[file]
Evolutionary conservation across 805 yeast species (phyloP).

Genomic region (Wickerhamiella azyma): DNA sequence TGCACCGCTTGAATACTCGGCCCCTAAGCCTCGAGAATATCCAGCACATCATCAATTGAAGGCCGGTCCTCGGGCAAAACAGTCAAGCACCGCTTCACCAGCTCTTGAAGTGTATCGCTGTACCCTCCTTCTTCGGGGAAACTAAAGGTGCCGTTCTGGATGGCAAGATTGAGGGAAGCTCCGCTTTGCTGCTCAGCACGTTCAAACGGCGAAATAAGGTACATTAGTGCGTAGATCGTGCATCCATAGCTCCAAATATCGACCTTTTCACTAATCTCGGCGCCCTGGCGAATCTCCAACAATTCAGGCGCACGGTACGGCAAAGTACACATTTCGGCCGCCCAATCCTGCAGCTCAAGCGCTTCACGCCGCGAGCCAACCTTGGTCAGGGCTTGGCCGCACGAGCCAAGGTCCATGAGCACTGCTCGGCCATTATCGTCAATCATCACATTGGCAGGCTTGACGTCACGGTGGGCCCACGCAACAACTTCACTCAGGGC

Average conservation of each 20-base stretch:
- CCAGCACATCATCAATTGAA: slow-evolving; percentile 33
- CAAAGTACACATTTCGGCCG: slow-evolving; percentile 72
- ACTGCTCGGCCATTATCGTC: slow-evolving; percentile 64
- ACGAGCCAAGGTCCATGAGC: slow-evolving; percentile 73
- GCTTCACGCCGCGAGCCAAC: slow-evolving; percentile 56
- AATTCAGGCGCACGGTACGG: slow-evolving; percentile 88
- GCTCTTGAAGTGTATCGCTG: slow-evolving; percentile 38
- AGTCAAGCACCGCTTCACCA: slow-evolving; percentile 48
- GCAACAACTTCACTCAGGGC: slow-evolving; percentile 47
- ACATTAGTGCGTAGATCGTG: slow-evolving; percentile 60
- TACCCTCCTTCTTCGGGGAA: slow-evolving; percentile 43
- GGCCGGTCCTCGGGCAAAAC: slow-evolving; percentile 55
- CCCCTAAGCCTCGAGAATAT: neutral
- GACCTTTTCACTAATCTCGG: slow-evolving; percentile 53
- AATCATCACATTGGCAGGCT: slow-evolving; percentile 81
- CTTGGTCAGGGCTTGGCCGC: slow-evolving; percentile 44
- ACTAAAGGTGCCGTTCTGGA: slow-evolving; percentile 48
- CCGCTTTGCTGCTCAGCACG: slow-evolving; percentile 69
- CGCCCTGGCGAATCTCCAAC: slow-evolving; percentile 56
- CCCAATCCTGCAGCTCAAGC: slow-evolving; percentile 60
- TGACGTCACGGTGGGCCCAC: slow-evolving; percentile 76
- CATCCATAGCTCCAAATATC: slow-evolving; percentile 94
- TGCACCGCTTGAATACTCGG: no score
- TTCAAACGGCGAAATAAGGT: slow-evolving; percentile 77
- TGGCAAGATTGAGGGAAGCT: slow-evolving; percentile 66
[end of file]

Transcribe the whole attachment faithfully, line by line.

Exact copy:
Evolutionary conservation across 805 yeast species (phyloP).

Genomic region (Wickerhamiella azyma): DNA sequence TGCACCGCTTGAATACTCGGCCCCTAAGCCTCGAGAATATCCAGCACATCATCAATTGAAGGCCGGTCCTCGGGCAAAACAGTCAAGCACCGCTTCACCAGCTCTTGAAGTGTATCGCTGTACCCTCCTTCTTCGGGGAAACTAAAGGTGCCGTTCTGGATGGCAAGATTGAGGGAAGCTCCGCTTTGCTGCTCAGCACGTTCAAACGGCGAAATAAGGTACATTAGTGCGTAGATCGTGCATCCATAGCTCCAAATATCGACCTTTTCACTAATCTCGGCGCCCTGGCGAATCTCCAACAATTCAGGCGCACGGTACGGCAAAGTACACATTTCGGCCGCCCAATCCTGCAGCTCAAGCGCTTCACGCCGCGAGCCAACCTTGGTCAGGGCTTGGCCGCACGAGCCAAGGTCCATGAGCACTGCTCGGCCATTATCGTCAATCATCACATTGGCAGGCTTGACGTCACGGTGGGCCCACGCAACAACTTCACTCAGGGC

Average conservation of each 20-base stretch:
- CCAGCACATCATCAATTGAA: slow-evolving; percentile 33
- CAAAGTACACATTTCGGCCG: slow-evolving; percentile 72
- ACTGCTCGGCCATTATCGTC: slow-evolving; percentile 64
- ACGAGCCAAGGTCCATGAGC: slow-evolving; percentile 73
- GCTTCACGCCGCGAGCCAAC: slow-evolving; percentile 56
- AATTCAGGCGCACGGTACGG: slow-evolving; percentile 88
- GCTCTTGAAGTGTATCGCTG: slow-evolving; percentile 38
- AGTCAAGCACCGCTTCACCA: slow-evolving; percentile 48
- GCAACAACTTCACTCAGGGC: slow-evolving; percentile 47
- ACATTAGTGCGTAGATCGTG: slow-evolving; percentile 60
- TACCCTCCTTCTTCGGGGAA: slow-evolving; percentile 43
- GGCCGGTCCTCGGGCAAAAC: slow-evolving; percentile 55
- CCCCTAAGCCTCGAGAATAT: neutral
- GACCTTTTCACTAATCTCGG: slow-evolving; percentile 53
- AATCATCACATTGGCAGGCT: slow-evolving; percentile 81
- CTTGGTCAGGGCTTGGCCGC: slow-evolving; percentile 44
- ACTAAAGGTGCCGTTCTGGA: slow-evolving; percentile 48
- CCGCTTTGCTGCTCAGCACG: slow-evolving; percentile 69
- CGCCCTGGCGAATCTCCAAC: slow-evolving; percentile 56
- CCCAATCCTGCAGCTCAAGC: slow-evolving; percentile 60
- TGACGTCACGGTGGGCCCAC: slow-evolving; percentile 76
- CATCCATAGCTCCAAATATC: slow-evolving; percentile 94
- TGCACCGCTTGAATACTCGG: no score
- TTCAAACGGCGAAATAAGGT: slow-evolving; percentile 77
- TGGCAAGATTGAGGGAAGCT: slow-evolving; percentile 66